This white paper examines how firms are planning to capitalize on the next surge in construction as the market presents an entirely new set of challenges for companies operating in the arechitecture, engineering, and construction (AEC) industry. It also explores the trends, including social and mobile, shaping the industry.

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How Does Your ERP System Architecture Address Change?


In today’s competitive market, businesses are living in a constant state of change—especially in the services sector, which has to contend with a more fluid “people resource” factor. Yet most installed ERP solutions are falling short. Why are nearly half of all businesses essentially blowing their annual ERP budgets to support change? And what are software vendors doing about it? Find out now, in TEC’s 2008 Market Comparison Report.

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Beyond Traditional ERP: ERP Features and Functions for Engineer-to-order Manufacturers


Due to the complexity of engineer-to-order (ETO manufacturing, companies must move beyond the features typically offered by a traditional enterprise resource planning (ERP) implementation. Learn about the specific ERP features and functions that help ETO manufacturers reduce costs, shorten cycle times, and improve ordering while maintaining high quality, and discover the key steps to enhance an ETO ERP implementation.

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ERP for Small and Midsized Companies: Time for a Decision


Until recently, enterprise resource planning (ERP) software was rarely considered for use in smaller firms, as core benefits—better business management via coordinated, standardized information and analysis—were often outweighed by costs and complexities of ERP systems. A variety of options have emerged to overcome concerns of the past. Read on the key considerations in an ERP decision and critical implementation factors.

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Justification of ERP Investments Part Two: The Intangible Effects of ERP


The intangible or non-financial benefits of an integrated enterprise resource planning (ERP) system can be viewed from several perspectives. For illustrative purposes, the discussion will focus on the benefits for accounting, product and process design, production, sales, and management information system MIS functions. From the overall company standpoint, ERP provides a framework for working effectively together and providing a consistent plan for action. Reprinted from Maximizing Your ERP System by Dr. Scott Hamilton.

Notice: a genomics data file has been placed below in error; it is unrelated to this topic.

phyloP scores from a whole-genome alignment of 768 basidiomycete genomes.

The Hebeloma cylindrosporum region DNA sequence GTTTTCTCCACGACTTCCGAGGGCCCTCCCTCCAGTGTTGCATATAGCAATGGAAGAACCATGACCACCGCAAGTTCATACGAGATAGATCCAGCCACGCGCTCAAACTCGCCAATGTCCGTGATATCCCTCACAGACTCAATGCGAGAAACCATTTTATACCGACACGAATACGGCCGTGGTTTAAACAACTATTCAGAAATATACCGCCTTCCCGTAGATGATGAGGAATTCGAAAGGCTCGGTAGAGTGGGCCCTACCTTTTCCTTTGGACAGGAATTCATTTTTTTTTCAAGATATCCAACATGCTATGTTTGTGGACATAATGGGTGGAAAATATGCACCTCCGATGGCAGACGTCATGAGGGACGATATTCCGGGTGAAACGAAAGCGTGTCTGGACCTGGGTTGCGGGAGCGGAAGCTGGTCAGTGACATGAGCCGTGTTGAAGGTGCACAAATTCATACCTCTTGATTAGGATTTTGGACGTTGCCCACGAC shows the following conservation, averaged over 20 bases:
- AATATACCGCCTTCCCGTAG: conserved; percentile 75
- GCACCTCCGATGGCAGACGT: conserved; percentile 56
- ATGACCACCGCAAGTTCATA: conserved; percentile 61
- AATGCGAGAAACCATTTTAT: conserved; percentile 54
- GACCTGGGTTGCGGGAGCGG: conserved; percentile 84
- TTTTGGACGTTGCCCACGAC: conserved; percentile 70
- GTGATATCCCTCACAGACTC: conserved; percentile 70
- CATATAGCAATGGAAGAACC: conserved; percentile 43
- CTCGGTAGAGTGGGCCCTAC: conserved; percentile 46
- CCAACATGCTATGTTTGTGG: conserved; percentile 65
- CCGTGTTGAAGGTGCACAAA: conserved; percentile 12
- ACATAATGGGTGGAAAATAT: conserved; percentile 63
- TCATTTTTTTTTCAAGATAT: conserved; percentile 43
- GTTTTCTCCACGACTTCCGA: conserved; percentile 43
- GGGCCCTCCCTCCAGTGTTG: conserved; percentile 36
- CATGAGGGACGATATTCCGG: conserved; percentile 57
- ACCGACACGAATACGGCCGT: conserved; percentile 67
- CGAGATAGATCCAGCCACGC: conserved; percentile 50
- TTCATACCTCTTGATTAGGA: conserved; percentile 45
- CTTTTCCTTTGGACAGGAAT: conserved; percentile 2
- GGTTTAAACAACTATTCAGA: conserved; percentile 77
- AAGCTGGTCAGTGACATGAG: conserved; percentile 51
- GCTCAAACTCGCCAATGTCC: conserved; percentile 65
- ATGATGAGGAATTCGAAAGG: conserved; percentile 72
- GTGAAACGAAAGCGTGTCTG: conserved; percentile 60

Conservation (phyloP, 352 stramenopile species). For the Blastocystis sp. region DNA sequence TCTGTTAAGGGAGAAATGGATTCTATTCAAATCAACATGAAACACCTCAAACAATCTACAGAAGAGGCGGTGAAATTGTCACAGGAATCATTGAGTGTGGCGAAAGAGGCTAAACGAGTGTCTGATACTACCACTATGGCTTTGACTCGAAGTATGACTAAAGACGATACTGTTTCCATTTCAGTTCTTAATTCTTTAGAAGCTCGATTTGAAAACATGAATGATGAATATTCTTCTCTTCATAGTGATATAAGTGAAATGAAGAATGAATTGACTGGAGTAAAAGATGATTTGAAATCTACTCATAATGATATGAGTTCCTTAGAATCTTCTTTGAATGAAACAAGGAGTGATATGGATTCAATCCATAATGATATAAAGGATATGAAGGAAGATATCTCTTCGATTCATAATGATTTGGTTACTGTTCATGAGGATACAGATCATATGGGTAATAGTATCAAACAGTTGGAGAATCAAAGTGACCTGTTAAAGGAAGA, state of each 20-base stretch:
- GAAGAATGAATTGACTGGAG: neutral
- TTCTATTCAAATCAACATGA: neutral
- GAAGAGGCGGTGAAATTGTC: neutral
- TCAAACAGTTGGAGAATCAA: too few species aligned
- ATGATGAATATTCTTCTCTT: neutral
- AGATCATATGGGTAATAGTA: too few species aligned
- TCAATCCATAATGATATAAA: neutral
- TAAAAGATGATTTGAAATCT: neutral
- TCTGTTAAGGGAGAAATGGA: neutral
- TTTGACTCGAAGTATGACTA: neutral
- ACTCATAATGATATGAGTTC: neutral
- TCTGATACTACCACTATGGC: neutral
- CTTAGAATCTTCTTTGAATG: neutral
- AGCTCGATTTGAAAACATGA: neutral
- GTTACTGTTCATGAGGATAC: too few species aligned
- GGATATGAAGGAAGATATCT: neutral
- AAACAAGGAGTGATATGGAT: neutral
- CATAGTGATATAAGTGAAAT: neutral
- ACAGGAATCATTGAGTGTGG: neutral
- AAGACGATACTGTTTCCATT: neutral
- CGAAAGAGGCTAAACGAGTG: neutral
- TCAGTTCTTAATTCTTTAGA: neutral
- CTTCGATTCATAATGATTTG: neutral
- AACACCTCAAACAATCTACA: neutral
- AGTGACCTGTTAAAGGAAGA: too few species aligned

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Software-as-a-service ERP versus On-premise ERP through the Lens of Total Cost of Ownership


This IDC white paper looks at the growing applicability of software as a service (SaaS) for enterprise-level business applications, and analyzes the adoption rate and total cost of ownership (TCO) of this technological approach. Download this white paper to find out how a hosted option can drive significant cost savings, reduce initial implementation times, and bring new functionality with relative ease and convenience.

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Sage 300 ERP 6.0 Certification Report (ERP for Services)


Sage 300 ERP (formerly Sage ERP Accpac) 6.0 is TEC Certified for online evaluation of enterprise resource planning (ERP) solutions for services in the ERP Evaluation Center. The certification seal is a valuable indicator for organizations relying on the integrity of TEC research for assistance with their software selection projects. Download this report for product highlights, competitive analysis, product analysis, and in-depth analyst commentary.

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Future Tech: Where Will ERP Be in Two Years?


Many ERP systems are deeply entrenched in organizations, and their core technologies are mature. And yet ERP is in a state of flux. The ERP system of the future promises to be simpler, more accessible, and easier to use, shaped by trends that only recently began taking hold. Download this concise executive brief to get an expert's take on what's next for ERP, in clear, easy-to-read language.